THE CHILDREN’S opera called 2’16” and a Half: A Space Odyssey is in fact a spirited game played with the audience. Yes, the title references John Cage’s famous composition 4’33”, and yes, it was inspired by Stanley Kubrick’s cinematic cult-classic. But the piece ventures beyond these and is hardly a traditional opera, not to mention that it is adults, rather than children, who can fully appreciate the references and ironies embedded in the work of contemporary Slovak composer Marek Piaček.
This musical work, based on improvisation and the individual character of each show, was not so much made for children, as by them. They play instruments, sing, dance, tell jokes and discuss Stephen Hawking and the Universe. But they also helped conceive the dramaturgy and the script, and by improvising, they have a hand in creating the piece’s final form.
The work was made for the Stanica Záriečie-Žilina centre of independent culture, but has been already shown elsewhere, and will be performed in the Festival Plus section of the Divadelná Nitra theatre festival on September 28, and for schoolchildren on September 29. It will be played in the Slovak Philharmonic in Bratislava on November 14 within the Music Academy series, and on November 15 in the Family Concerts cycle.
Piaček, when asked about the origins of the piece, told The Slovak Spectator: “The whole project connects to long years of work with children in various workshops at the Stanica.”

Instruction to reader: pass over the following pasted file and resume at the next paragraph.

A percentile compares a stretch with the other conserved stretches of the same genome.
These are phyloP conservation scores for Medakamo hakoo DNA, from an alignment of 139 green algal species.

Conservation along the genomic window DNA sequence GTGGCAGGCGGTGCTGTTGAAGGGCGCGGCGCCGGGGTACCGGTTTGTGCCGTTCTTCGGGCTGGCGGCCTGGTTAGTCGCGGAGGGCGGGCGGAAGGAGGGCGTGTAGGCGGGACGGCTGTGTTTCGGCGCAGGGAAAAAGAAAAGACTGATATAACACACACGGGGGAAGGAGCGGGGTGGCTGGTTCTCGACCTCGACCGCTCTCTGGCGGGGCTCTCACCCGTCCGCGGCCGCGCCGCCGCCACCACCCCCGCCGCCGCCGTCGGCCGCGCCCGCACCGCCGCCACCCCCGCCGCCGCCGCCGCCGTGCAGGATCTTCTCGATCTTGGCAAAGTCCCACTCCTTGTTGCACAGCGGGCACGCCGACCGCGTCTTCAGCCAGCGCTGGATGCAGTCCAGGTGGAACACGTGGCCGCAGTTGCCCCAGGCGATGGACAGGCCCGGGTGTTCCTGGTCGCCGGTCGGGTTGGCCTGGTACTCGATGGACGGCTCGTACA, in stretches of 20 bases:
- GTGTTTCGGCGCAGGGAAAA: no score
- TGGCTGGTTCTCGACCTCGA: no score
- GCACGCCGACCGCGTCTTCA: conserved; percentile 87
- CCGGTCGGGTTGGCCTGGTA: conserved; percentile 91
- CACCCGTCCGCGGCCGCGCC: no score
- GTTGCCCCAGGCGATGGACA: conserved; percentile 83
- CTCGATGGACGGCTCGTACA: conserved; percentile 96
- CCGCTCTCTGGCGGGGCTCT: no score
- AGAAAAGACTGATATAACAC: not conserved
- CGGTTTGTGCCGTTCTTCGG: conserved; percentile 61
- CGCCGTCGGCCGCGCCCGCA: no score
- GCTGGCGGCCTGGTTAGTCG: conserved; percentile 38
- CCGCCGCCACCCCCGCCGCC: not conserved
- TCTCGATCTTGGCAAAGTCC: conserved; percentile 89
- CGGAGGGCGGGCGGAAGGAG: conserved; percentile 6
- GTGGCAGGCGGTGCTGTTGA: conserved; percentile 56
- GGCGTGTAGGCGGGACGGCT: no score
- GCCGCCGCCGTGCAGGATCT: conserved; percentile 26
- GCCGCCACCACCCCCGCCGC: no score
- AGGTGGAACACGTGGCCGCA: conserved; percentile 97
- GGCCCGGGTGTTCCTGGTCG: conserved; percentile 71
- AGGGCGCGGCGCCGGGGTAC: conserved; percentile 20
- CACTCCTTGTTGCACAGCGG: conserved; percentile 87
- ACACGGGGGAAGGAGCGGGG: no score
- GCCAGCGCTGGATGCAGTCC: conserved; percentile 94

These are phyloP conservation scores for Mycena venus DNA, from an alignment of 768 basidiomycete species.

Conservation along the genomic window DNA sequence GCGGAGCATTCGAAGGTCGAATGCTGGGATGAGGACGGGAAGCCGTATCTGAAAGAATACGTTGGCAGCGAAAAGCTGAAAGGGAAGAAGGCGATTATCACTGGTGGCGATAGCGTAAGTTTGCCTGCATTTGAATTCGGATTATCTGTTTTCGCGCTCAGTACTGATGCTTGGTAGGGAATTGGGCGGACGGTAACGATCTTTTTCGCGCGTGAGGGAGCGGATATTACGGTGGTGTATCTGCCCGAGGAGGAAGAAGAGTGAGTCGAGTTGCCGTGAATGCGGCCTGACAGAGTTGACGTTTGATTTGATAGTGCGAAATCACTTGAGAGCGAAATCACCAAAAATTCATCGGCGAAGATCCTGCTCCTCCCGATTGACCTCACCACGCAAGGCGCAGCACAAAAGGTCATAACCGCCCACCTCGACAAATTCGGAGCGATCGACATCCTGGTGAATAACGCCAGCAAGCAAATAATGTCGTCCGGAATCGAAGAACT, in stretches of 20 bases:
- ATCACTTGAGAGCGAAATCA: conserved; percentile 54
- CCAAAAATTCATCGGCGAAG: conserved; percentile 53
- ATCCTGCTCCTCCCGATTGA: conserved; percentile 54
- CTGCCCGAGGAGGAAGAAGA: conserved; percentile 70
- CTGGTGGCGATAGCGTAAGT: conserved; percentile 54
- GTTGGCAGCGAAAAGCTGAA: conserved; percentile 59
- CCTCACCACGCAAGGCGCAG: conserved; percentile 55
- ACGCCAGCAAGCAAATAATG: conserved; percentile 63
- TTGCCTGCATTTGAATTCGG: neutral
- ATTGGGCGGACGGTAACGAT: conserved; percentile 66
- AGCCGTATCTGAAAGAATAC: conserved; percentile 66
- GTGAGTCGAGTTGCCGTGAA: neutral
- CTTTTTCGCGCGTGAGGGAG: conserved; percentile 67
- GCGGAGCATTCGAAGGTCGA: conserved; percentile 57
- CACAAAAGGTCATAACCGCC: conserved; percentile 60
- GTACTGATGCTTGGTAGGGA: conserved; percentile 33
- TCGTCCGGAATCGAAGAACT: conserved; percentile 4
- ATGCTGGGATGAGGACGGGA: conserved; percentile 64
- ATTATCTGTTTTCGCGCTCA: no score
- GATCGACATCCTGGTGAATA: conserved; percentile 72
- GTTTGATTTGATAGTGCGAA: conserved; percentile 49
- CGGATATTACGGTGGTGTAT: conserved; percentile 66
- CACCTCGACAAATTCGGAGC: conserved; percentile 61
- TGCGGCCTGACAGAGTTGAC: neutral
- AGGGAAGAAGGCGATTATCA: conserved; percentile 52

He further explained that the workshops in which he was involved (film, photography, sound, etc.) produced sounds for animated films, “and only some of the children could play an instrument, so the training was more focused on non-musicians, on various voice-band effects, percussive sounds, electronic instruments, etc”.
Other musicians, like Peter Vrba from Prague and Hankil Ryu from the Republic of Korea, also participated in these workshops. Gradually, the emphasis shifted to creating music.
“In some workshops even Korean children have participated; and thus, interesting works of art were generated that could have met the criteria of contemporary chamber music,” Piaček said. “We put great stress on improvisation and the ability of the children to react in real time to various situations,” he explained, adding that in this way, several performances appeared that were performed at the end of the workshops. In some, even children from more distant elementary schools of art from the towns of Bojnice and Handlová participated.
In 2013, Stanica got involved in the international grant project Karaoke Europe, and people around Piaček decided to put on a musical performance exclusively with children playing musical instruments.
“We started searching to find at least 20 members for an orchestra who can play,” Piaček says. The basic pool again consisted of their “regulars”, but then children from the Elementary School of Art of Árvay in Žilina and from Rajec joined them, too. Thus, they gradually became an orchestra, which since January 2014 consists of about 25 children who can all play an instrument, albeit at different levels of mastery. The age span is from eight to 15.
“The fundamentals for the opera were artistic, literary and animated works of children from previous workshops, focused on ‘modern urban folklore’, be it urban myths or horror stories,” Piaček explained.